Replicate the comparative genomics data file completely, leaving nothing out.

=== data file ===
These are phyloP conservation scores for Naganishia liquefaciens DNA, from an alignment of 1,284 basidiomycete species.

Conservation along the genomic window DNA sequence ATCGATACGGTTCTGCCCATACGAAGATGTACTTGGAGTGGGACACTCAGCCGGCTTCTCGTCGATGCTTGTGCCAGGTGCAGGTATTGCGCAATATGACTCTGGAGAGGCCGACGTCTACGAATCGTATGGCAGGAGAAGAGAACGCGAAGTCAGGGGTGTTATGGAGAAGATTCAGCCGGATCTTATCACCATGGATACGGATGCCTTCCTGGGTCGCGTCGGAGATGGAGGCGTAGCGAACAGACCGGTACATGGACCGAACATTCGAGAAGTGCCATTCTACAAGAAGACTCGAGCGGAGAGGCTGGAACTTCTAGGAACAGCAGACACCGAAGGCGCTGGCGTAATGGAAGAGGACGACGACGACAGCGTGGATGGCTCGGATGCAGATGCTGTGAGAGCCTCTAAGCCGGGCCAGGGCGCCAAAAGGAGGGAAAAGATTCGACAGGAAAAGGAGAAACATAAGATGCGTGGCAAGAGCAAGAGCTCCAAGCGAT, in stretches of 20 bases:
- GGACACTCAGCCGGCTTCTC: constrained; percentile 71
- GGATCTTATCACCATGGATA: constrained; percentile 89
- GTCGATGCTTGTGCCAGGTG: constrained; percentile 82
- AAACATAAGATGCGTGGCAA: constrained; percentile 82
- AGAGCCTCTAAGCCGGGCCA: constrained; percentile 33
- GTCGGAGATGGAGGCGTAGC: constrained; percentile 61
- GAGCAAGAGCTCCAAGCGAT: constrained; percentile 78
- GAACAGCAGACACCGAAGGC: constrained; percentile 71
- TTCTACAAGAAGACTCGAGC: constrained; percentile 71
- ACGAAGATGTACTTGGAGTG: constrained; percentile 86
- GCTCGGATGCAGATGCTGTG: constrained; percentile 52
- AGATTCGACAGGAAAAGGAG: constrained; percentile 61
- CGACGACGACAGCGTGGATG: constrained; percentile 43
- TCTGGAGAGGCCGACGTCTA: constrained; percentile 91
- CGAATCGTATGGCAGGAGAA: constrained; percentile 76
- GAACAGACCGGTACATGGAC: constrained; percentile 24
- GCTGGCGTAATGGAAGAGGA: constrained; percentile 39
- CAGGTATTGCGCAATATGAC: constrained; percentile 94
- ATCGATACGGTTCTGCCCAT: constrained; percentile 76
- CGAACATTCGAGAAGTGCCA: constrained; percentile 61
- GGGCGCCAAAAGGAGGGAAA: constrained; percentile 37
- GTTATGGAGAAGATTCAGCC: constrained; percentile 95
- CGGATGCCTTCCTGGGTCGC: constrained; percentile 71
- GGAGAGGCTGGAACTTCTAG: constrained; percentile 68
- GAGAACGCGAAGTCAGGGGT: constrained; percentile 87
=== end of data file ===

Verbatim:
These are phyloP conservation scores for Naganishia liquefaciens DNA, from an alignment of 1,284 basidiomycete species.

Conservation along the genomic window DNA sequence ATCGATACGGTTCTGCCCATACGAAGATGTACTTGGAGTGGGACACTCAGCCGGCTTCTCGTCGATGCTTGTGCCAGGTGCAGGTATTGCGCAATATGACTCTGGAGAGGCCGACGTCTACGAATCGTATGGCAGGAGAAGAGAACGCGAAGTCAGGGGTGTTATGGAGAAGATTCAGCCGGATCTTATCACCATGGATACGGATGCCTTCCTGGGTCGCGTCGGAGATGGAGGCGTAGCGAACAGACCGGTACATGGACCGAACATTCGAGAAGTGCCATTCTACAAGAAGACTCGAGCGGAGAGGCTGGAACTTCTAGGAACAGCAGACACCGAAGGCGCTGGCGTAATGGAAGAGGACGACGACGACAGCGTGGATGGCTCGGATGCAGATGCTGTGAGAGCCTCTAAGCCGGGCCAGGGCGCCAAAAGGAGGGAAAAGATTCGACAGGAAAAGGAGAAACATAAGATGCGTGGCAAGAGCAAGAGCTCCAAGCGAT, in stretches of 20 bases:
- GGACACTCAGCCGGCTTCTC: constrained; percentile 71
- GGATCTTATCACCATGGATA: constrained; percentile 89
- GTCGATGCTTGTGCCAGGTG: constrained; percentile 82
- AAACATAAGATGCGTGGCAA: constrained; percentile 82
- AGAGCCTCTAAGCCGGGCCA: constrained; percentile 33
- GTCGGAGATGGAGGCGTAGC: constrained; percentile 61
- GAGCAAGAGCTCCAAGCGAT: constrained; percentile 78
- GAACAGCAGACACCGAAGGC: constrained; percentile 71
- TTCTACAAGAAGACTCGAGC: constrained; percentile 71
- ACGAAGATGTACTTGGAGTG: constrained; percentile 86
- GCTCGGATGCAGATGCTGTG: constrained; percentile 52
- AGATTCGACAGGAAAAGGAG: constrained; percentile 61
- CGACGACGACAGCGTGGATG: constrained; percentile 43
- TCTGGAGAGGCCGACGTCTA: constrained; percentile 91
- CGAATCGTATGGCAGGAGAA: constrained; percentile 76
- GAACAGACCGGTACATGGAC: constrained; percentile 24
- GCTGGCGTAATGGAAGAGGA: constrained; percentile 39
- CAGGTATTGCGCAATATGAC: constrained; percentile 94
- ATCGATACGGTTCTGCCCAT: constrained; percentile 76
- CGAACATTCGAGAAGTGCCA: constrained; percentile 61
- GGGCGCCAAAAGGAGGGAAA: constrained; percentile 37
- GTTATGGAGAAGATTCAGCC: constrained; percentile 95
- CGGATGCCTTCCTGGGTCGC: constrained; percentile 71
- GGAGAGGCTGGAACTTCTAG: constrained; percentile 68
- GAGAACGCGAAGTCAGGGGT: constrained; percentile 87